Brown Fat May Affect Cancer Progression

Tuesday, Nov. 27, 2018

Brown adipose tissue (BAT) activity is greater in patients with active malignancy than in comparable BAT positive patients without active malignancy, according to a study presented on Monday.



This suggests that BAT — also referred to as "brown fat" — plays a role in cancer progression, said Miriam Bredella, MD, professor of radiology, Harvard Medical School.

Adipose tissue is known to influence the development and progression of different cancers. In her presentation Dr. Bredella explained that white adipose tissue stores energy and becomes "dysfunctional" in obesity, increasing the risk of developing metabolic disease and cancer. BAT is metabolically active and is characterized by high mitochondrial content and high vascularity.

"Active brown adipose tissue refers to BAT that is visible on FDG-PET because it is metabolically active and takes up glucose," Dr. Bredella said. "Some studies suggest that BAT can also be 'non-active' or 'cold' on FDG-PET and does not take up glucose."

The purposed of this study was to determine the role BAT plays in cancer activity.

The study group included 142 patients, 121 of whom were female, with a mean age of 49 years. Those patients had lymphoma (38), lung cancer (23), gastrointestinal cancer (21), breast cancer (18), melanoma (12), genitourinary cancer (11), thyroid cancer (10), and sarcoma/carcinoma of unknown origin (9).

The patients underwent 18F-FDG PET/CT for staging or surveillance of malignant neoplasms and were BAT-positive on PET/CT. The researchers assessed BAT volume by PET/CT, and abdominal fat and paraspinous muscle cross sectional areas (CSA) by CT, and groups with and without active malignant disease on PET/CT were compared.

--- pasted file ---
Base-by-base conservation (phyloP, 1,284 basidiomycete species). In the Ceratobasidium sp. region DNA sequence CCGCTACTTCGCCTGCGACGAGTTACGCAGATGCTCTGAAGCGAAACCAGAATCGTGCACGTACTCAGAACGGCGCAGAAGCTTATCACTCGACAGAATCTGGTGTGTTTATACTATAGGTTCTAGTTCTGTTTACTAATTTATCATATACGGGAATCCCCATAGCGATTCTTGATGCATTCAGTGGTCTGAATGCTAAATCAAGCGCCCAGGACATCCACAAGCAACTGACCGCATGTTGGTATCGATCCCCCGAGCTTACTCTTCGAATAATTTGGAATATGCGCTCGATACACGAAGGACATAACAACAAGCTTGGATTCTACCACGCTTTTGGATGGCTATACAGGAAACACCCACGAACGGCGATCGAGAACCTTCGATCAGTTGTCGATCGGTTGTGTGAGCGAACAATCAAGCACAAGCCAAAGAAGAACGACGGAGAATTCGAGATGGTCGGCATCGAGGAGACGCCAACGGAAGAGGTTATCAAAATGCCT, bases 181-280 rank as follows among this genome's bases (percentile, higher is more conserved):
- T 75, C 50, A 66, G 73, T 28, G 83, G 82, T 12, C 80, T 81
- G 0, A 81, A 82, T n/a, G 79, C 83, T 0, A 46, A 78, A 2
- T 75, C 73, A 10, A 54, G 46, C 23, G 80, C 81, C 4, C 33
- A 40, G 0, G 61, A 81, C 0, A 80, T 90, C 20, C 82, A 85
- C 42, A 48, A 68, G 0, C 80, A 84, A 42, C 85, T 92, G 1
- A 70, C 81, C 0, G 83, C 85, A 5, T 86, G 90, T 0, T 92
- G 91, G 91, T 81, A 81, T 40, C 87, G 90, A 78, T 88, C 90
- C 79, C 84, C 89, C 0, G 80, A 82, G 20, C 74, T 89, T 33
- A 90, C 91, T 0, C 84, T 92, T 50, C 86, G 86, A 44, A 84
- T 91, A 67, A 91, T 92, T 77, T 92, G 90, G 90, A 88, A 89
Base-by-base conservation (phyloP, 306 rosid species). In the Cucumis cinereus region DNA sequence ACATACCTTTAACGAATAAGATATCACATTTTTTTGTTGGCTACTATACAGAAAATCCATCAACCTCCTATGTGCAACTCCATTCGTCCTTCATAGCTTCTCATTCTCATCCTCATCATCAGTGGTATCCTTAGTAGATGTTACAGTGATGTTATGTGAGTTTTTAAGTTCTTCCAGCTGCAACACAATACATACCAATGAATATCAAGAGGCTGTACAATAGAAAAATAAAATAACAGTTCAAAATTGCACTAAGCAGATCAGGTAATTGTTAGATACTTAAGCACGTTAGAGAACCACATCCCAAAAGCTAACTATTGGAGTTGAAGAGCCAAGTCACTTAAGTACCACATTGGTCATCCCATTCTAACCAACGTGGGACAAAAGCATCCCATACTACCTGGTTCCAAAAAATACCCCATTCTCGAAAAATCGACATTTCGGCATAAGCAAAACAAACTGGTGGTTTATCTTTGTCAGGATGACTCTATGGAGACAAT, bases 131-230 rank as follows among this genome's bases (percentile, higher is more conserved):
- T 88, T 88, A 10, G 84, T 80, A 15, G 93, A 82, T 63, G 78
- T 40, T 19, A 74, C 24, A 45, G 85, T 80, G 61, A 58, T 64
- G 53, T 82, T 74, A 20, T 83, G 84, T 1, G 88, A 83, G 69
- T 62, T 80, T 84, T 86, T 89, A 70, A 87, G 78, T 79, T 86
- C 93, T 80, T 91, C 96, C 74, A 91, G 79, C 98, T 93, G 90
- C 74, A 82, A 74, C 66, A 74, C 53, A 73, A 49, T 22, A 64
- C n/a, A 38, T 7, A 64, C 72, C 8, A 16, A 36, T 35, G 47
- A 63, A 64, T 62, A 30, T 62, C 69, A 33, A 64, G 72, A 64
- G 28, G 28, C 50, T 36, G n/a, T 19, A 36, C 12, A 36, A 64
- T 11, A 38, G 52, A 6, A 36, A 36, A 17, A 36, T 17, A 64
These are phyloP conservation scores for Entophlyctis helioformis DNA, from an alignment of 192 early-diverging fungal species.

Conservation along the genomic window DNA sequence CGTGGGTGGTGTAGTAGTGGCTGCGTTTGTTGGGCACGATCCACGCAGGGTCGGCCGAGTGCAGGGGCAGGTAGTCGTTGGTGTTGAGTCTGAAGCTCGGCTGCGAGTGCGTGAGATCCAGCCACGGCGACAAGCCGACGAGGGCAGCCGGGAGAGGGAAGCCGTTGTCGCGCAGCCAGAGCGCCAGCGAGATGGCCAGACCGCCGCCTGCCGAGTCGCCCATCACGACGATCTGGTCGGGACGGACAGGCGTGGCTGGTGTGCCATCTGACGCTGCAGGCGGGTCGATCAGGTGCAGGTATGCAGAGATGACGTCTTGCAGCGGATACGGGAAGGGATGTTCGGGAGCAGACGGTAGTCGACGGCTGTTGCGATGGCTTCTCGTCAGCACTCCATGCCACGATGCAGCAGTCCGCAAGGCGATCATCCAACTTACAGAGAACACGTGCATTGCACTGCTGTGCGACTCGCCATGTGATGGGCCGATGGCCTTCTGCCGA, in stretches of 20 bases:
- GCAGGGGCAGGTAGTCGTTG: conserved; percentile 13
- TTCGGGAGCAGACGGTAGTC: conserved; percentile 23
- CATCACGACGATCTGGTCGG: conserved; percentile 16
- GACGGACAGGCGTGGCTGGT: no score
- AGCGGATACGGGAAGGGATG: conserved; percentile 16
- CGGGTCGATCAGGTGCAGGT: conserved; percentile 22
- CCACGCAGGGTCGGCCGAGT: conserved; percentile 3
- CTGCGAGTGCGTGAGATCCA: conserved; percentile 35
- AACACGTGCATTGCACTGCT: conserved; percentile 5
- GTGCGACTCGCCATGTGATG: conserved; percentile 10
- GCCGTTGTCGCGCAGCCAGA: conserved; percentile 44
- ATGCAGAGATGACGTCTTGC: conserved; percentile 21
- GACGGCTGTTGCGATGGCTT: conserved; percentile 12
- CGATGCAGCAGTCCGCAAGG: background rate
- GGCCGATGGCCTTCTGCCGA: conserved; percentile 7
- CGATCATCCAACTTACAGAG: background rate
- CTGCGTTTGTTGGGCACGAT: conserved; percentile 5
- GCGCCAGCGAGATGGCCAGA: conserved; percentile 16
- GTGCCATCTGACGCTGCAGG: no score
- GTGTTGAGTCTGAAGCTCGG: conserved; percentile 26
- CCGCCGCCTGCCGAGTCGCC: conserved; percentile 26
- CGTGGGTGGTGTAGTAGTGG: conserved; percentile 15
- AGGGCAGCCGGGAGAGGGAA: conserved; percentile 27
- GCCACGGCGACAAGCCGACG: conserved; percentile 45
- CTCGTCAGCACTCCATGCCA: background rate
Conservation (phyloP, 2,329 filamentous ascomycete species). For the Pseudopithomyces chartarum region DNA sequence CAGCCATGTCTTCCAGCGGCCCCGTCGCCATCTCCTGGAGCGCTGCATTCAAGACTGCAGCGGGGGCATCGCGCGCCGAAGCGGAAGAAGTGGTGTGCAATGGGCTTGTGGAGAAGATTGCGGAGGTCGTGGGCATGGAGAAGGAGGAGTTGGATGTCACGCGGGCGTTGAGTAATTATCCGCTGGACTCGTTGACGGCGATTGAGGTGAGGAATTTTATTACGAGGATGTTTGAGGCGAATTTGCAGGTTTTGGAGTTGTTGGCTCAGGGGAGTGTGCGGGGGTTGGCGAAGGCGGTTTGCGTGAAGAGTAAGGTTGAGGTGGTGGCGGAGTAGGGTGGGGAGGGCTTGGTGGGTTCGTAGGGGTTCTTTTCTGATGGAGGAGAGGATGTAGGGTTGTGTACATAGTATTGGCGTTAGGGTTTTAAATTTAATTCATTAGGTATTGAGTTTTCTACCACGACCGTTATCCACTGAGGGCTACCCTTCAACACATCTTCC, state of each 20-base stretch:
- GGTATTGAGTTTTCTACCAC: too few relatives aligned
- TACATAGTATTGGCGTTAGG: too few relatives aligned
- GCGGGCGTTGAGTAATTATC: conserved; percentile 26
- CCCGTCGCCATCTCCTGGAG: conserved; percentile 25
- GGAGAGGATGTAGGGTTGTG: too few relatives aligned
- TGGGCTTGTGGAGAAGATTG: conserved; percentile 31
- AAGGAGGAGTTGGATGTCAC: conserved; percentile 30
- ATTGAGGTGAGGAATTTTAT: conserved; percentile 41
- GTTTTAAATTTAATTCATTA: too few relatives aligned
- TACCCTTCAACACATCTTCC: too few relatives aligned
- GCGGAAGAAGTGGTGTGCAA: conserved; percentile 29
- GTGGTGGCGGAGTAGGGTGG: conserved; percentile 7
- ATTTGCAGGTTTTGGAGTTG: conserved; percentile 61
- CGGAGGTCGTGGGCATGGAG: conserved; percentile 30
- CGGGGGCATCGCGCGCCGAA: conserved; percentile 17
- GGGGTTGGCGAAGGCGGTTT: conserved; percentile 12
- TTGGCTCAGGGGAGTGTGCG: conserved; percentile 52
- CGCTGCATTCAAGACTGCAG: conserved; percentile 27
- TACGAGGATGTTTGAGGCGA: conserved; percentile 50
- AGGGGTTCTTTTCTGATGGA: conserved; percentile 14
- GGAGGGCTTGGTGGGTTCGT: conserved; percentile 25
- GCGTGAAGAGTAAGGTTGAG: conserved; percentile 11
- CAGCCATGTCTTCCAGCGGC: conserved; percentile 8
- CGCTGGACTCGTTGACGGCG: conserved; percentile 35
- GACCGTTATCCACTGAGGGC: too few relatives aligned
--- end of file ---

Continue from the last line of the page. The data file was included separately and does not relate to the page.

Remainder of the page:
The groups were similar in age and BMI, and abdominal and muscle CSA. Patients with active malignant disease on PET/CT had higher BAT volume compared to patients without active malignancy (24±6 vs 12±2 cm3, p=0.009). In patients without active malignancy, BAT volume was associated with BMI and abdominal fat CSA (r= 0.56 to 0.58, p<0.0001) while there were no such associations in patients with active malignancy (p>0.2). No associations between BAT volume and age or muscle CSA were found (p>0.1).

What are the mechanisms through which brown fat plays a role in the development or progression of cancer?

"Brown fat is very vascular," Dr. Bredella said. "And studies have shown increased expression of the protein CD31 (a marker of angiogenesis in brown adipose tissue), which may lead to cancer development by favoring tumor growth through increased vascularity."

Dr. Bredella also pointed out that studies have been performed in animal models where different cancer types were implanted into brown fat, leading to accelerated tumor growth, increased neovascularization, increased blood perfusion and decreased hypoxia.

"Our preliminary investigation suggests a possible role of BAT in cancer activity and associated metabolic disturbances, but prospective longitudinal studies are necessary to assess the effects of BAT on cancer activity and progression," Dr. Bredella said. "In the future, modulation of BAT may play a role in cancer therapy."

Dr. Bredella received a 2018 Society of Skeletal Radiology Paper Award for this study.